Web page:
The manufacturing process of Dolfin chocolate

How is Dolfin chocolate produced? From cocoa tree to chocolate bar, discover all the production stages for our delicious superior quality chocolate.


In the cocoa tree plantations

The cocoa pod harvest

The Dolfin chocolate adventure begins in the cocoa tree plantations. Approximately three years after planting, cocoa trees flower and then produce fruit: the pods. After a number of months, the pods develop and change colour. They change from green, to red, and then to yellow.

After 4-6 months, the pods are ripe and ready to be harvested. In order to remove the pods from the cocoa tree, the cocoa farmer uses secateurs for the pods within reach and a pruning hook for those located at height. This is delicate work: the producer must cut the stalk as close as possible to the pod so as not to damage the tree. The next harvest depends on it!

Breaking the pods

In the hours following the harvest, the pods must be opened to extract the precious cocoa beans. This is known as breaking the pods. The producer opens each pod using a machete. By hand, the producer separates the fresh beans from the mucilage, a white pulpy substance present inside the pod. Each pod contains approximately 40 cocoa beans.


Examination of the cocoa beans at the Dolfin centre

At a maximum of 6 hours after harvesting, the fresh cocoa beans are transported to our fermentation centre, three times a week. On site, they are laid out on a tarpaulin so that our experts can examine their quality.

The beans are then weighed and packaged in 10 kg sacks. The fresh beans contain the sweet pulp needed for fermentation. On average, they weigh three times more than dried beans. The producer receives the price per kilo divided by three, plus a “quality bonus” of 100 FCFA thanks to our Cocoa Act 4 programme.


The fermentation of cocoa beans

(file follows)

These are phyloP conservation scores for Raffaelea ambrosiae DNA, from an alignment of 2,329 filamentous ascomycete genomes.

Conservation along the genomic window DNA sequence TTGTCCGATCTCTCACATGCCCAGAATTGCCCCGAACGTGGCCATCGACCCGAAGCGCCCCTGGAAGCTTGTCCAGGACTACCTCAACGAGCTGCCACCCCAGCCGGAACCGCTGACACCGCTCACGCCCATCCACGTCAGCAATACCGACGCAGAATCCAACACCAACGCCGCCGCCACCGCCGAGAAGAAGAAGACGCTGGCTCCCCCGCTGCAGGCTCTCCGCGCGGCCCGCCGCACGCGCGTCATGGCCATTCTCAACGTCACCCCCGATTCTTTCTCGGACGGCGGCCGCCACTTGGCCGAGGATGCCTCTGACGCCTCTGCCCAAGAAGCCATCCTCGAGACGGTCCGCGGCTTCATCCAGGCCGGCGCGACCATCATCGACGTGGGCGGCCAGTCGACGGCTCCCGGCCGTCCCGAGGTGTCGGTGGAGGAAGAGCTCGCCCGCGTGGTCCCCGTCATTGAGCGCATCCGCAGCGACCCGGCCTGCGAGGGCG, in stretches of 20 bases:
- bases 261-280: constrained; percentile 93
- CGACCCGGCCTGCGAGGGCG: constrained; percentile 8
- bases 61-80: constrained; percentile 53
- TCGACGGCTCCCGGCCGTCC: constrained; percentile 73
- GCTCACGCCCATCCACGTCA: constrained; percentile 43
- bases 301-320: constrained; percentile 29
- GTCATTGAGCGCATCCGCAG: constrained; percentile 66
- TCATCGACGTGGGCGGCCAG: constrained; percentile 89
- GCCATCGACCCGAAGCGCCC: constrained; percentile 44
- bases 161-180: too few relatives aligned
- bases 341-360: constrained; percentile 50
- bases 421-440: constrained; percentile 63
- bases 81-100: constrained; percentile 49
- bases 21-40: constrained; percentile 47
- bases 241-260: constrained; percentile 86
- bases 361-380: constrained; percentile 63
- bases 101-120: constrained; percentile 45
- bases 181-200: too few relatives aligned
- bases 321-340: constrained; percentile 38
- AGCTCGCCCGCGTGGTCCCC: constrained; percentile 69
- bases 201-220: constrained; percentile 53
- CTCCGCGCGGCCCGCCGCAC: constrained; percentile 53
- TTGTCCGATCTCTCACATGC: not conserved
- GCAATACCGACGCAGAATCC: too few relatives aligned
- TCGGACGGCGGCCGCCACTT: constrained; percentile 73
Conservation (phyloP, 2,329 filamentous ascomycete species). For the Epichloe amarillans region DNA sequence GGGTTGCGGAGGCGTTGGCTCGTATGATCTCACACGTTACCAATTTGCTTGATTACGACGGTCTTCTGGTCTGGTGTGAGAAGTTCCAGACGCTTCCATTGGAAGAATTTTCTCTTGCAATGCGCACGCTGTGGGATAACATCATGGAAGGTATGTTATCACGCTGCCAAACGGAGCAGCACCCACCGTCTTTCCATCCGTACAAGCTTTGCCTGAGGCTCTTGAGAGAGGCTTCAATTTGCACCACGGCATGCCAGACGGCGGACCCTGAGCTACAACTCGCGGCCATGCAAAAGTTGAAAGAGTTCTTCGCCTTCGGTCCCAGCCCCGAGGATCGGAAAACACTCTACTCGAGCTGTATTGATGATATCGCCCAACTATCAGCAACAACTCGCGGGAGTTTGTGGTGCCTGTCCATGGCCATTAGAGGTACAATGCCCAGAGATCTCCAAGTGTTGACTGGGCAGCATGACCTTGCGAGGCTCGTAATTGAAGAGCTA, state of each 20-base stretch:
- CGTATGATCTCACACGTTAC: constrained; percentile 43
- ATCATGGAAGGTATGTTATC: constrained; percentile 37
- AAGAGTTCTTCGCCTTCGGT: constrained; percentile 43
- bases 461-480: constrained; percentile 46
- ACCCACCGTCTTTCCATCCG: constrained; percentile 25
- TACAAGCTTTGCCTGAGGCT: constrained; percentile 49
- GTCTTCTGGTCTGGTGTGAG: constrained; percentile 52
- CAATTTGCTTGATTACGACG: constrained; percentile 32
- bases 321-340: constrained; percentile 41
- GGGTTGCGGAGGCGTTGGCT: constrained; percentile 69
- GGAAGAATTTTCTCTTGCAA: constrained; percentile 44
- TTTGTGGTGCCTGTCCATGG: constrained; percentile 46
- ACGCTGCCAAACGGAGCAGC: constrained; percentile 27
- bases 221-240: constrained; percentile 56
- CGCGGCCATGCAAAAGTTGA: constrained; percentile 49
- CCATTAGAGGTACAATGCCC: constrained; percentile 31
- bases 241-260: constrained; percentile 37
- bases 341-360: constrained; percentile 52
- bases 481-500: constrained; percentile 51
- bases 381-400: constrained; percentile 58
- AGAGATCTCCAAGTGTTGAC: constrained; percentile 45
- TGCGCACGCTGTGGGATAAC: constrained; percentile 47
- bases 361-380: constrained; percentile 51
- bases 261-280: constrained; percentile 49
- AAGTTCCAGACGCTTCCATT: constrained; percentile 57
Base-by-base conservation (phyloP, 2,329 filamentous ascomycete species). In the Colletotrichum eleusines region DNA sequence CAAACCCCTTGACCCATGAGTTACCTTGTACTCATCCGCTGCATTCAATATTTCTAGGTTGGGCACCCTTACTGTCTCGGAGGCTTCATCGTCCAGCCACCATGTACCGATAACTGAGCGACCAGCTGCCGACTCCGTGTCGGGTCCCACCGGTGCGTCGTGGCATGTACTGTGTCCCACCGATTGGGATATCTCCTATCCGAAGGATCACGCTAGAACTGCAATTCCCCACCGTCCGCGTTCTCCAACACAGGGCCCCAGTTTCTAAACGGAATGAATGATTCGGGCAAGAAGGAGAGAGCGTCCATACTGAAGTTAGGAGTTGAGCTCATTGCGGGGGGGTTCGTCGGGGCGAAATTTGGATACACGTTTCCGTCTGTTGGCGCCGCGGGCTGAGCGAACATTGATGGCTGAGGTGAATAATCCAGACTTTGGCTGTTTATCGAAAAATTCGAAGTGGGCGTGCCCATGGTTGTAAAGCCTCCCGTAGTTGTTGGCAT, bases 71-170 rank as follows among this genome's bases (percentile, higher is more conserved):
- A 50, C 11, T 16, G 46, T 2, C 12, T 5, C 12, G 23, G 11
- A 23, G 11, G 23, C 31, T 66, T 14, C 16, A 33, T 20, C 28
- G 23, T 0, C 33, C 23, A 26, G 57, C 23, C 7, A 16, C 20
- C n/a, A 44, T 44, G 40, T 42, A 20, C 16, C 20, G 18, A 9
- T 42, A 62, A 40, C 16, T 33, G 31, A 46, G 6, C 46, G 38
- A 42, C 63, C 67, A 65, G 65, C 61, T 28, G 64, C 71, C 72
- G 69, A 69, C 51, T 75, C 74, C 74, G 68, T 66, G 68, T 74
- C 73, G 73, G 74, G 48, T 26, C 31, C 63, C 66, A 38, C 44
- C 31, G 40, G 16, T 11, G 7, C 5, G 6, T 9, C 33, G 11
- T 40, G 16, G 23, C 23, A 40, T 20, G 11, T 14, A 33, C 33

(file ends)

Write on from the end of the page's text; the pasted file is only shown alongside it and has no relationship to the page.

The fermentation of cocoa beans is key  It allows for the chocolate flavours to develop. It takes place in 3 stages, over approximately 6 days.

Anaerobic fermentation

Over two days, the fresh cocoa beans ferment in wooden crates, “A”, covered in jute bags and banana leaves. The flavours begin to develop through a natural chemical reaction. A strong smell of alcohol can be detected.

Aerobic fermentation

After two days of fermentation, the cocoa beans are stirred and transferred into a second container, “B”, for a further two days. During this transfer, the beans and the alcohol from the anaerobic fermentation process come into contact with oxygen. The alcohol is then converted to acetic alcohol. The beans change colour: changing from white to mauve.

The final fermentation

Finally, the cocoa beans are stirred in a third container, “C”, for two days. Inside, the temperature can reach up to 55°C! The internal colour of the beans changes from mauve to brown.

To check fermentation, we carry out a “Cut Test”. The more brown the inside, the more fermented the bean. If we observe that in 100 beans, 10% are still mauve inside, a third stirring process takes place for a further two days.



The fermented cocoa beans are spread on drying benches. The air and sun dry them naturally. During the drying process, the beans are again inspected by our experts. The small residual skins are removed in order to stop the fermentation process. After several days (maximum of 11 days in rainy periods), the cocoa beans are dry.


Roasting and grinding

The dried cocoa beans are then put into sacks and transported to the first processing site. There, they are roasted for around ten minutes. During the cooking process, the beans develop their flavours.

The roasted beans are ground to a paste known as cocoa mass. After pressing, the paste is turned into cocoa butter or cocoa powder.


The manufacturing process of chocolate

At our Chocolaterie, the cocoa mass is mixed with other ingredients to obtain chocolate. Depending on the ingredients added (sugar, milk powder, cocoa powder and cocoa butter), you create dark chocolate, milk chocolate or white chocolate. This chocolate goes through a conche stage, then tempering to make it smooth, shiny and crisp.

Finally, the chocolate is poured into a mould to create its shape: bars, eggs, etc. Depending on the recipe, our Master Chocolatiers incorporate 100% natural superior quality ingredients in order to obtain the irresistible flavour of a Dolfin chocolate!